t cus omer t s omer ' tol to e l r e a r n a ce c of business
t tha conflict with their personal goals
Service design: g Key y benefits And more
specifically: specific ¾Everyone, like it or not, is a service provider ¾The inclusion of good customer service is becoming a key differentiator for any type of organisation, be it product or ser i v ce b ‐ d ase . In our new economy and i soc al sy t s em it i s th e whole experience, before, during or after the actual selling that really counts. ¾Customers are willing to pay a premium for products and services that tha help
make mak their
lives liv easier, easier more mor enjoy
a enjoy ble a and exciting.
Service design: g Key y benefits And more
specifically: specific ¾Innovating, redesigning and managing services represent a co c mpe o t mpe itive itiv adva adv n a t n ag t e ag for modern
businesses and public
or sect organisations. ¾H l e ps ti mee ng t cus omers’ rising expect t a i tions of h c oice d an quality ¾Helps make use of the technologies’ revolution, that multiplies the possibilities for creating, delivering and consuming services ¾Helps answering the pressing environmental, social and economic challenges to sustainability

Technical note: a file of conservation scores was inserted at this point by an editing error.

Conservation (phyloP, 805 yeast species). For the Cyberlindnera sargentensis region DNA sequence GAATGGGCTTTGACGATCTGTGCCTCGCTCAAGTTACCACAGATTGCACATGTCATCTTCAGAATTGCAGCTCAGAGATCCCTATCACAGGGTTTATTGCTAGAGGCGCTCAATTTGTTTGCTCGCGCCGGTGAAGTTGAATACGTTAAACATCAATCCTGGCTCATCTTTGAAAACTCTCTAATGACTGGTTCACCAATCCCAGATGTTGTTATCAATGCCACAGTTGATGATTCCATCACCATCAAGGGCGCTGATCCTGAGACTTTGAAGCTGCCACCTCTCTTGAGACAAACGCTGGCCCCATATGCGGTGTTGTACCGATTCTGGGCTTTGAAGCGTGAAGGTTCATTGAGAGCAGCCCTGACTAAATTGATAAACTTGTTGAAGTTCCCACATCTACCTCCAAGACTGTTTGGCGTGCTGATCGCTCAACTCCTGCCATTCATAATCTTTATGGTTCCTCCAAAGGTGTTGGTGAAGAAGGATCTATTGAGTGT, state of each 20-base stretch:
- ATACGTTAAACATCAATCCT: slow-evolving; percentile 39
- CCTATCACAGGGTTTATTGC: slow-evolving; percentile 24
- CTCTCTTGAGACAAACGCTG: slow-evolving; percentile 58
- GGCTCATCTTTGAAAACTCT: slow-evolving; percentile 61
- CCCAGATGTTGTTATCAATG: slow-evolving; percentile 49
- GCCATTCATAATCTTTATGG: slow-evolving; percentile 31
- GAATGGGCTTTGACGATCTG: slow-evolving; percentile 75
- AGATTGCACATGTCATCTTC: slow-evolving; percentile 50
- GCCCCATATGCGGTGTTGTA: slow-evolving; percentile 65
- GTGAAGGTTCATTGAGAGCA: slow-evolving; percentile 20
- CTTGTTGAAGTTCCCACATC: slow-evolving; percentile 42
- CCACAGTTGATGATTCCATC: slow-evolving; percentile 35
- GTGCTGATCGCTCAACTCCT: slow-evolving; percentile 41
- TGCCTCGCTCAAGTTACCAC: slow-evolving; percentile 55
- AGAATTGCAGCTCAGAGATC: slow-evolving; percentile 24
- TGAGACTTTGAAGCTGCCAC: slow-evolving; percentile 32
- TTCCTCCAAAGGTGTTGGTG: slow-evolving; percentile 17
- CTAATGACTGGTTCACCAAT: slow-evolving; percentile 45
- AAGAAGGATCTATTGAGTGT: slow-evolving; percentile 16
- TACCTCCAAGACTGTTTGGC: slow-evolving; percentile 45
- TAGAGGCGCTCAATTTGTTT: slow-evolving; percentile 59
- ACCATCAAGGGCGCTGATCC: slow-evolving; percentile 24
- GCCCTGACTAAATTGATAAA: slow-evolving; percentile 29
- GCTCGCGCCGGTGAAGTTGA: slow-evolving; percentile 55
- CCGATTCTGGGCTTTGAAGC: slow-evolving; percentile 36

Service design: g Case study Carnegie Library of Pittsburgh, a project by Maya design A strategic design project : ¾in ¾ t in e t rior e re d re es e i s gn g ¾wayfinding ¾web site ¾and the library catalog and thus is a service design project as it dealt with several touch points and the customer journey, but i w h t a strong focus on information architecture. http://www.maya.com/portfolio/carnegie‐library MAYA Design, Inc. / SouthSide Works, Building 2, Suite 300 2730 Sidney Street / Pittsburgh, PA 15203 /+1 412‐488‐2900
Design g thinking What is the meta‐trend & concept behind such practices as UX d
i es gn & ser i v ce d i es ? gn Design thinking, a way for solving all kinds of problems using design tools t & methodologies me . Often also referred to as “design thinking in business”. It’s about a methodology, but also about a mindset and about a changing paradigm in management theory, moving from the traditional top‐down and quantitative approach to a more bottom‐up, qualitative approach in innovation & transformation processes. It’s a new design discipline that builds on traditional design skills to address social and economic issues.
Design thinking: Charact Char e act ris e t ris ics t Good design